Transfer of large amounts of data through web services is problematic not only because of performance issues, but also because long transmissions are more likely to be interrupted by sporadic drops in network connectivity and similar transient problems. Aside from the susceptibility to interruption, large data sets sent inside of a SOAP envelope (using Base64 encoding) must always be loaded into memory on both client and server side, and existing web service client stacks often do not handle large documents in a robust manner. One feasible workaround is to send many gigabytes of data as Message Transmission Optimization Mechanism (MTOM) SOAP attachments [76]. MTOM is based on MIME, and can be processed separately from the SOAP envelope. Another way is to avoid sending the data itself through SOAP and pass it instead by reference; for example, through the use of a URI (possibly LSID [58]) fetching the data is not only delayed until the last step before execution, but it can be further optimized at the end of the service provider through a BitTorrent peer-to-peer (P2P) download [77]. BioMoby has proposed a mechanism to allow parts of the Moby data payload to be references, in order to achieve efficient management of large data in their framework. To retain type safety and argument semantics, references can be typed, and by advertising the types in the MobyCentral metadata registry they can be made available to clients such as Taverna.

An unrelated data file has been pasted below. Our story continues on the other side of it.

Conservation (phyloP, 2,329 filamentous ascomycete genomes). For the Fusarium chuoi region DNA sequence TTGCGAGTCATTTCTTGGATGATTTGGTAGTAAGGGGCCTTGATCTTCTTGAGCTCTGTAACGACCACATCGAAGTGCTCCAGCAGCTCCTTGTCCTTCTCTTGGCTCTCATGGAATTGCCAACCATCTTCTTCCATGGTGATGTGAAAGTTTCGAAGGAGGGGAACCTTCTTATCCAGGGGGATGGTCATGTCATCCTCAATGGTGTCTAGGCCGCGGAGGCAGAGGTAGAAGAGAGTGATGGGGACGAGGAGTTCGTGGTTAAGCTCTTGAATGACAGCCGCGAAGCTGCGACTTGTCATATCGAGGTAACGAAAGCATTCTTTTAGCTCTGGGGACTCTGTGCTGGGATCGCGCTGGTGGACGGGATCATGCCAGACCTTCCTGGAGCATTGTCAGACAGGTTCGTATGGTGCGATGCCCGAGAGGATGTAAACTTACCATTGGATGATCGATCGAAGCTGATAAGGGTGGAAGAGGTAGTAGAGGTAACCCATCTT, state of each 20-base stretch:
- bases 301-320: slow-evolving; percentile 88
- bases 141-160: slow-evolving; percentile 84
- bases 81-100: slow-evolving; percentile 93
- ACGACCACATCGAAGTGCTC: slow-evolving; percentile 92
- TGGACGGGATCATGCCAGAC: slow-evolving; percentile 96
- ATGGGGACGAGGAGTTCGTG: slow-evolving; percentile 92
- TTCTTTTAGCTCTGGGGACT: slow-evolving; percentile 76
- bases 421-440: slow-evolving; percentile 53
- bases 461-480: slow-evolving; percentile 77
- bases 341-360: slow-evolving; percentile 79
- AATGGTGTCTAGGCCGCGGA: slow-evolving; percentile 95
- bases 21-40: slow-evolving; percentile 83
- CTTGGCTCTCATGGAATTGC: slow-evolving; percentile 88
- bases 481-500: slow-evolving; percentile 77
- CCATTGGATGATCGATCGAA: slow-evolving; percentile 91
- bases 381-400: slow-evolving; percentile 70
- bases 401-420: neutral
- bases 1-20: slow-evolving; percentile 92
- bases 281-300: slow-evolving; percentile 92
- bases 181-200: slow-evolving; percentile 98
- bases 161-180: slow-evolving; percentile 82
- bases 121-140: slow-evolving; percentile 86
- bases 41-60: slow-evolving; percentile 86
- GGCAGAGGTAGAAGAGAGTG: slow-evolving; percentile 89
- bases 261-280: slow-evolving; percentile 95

We note that creating a service which accepts or creates references is not actually technically difficult; instead, the difficulty is in the advertisement of this capability, specifically with technologies such as WSDL that have no way to identify the actual data types of the de-referenced input values. The challenges that any system must solve to support reference passing are therefore: 1) acceptance of input data passed to the service as a reference type, 2) allowing the client to specify the delivery type for any results, 3) ideally a mechanism where a naive (non-reference aware) client is able to use the service without modification and 4) some level of lifecycle management for results held in a delivery location.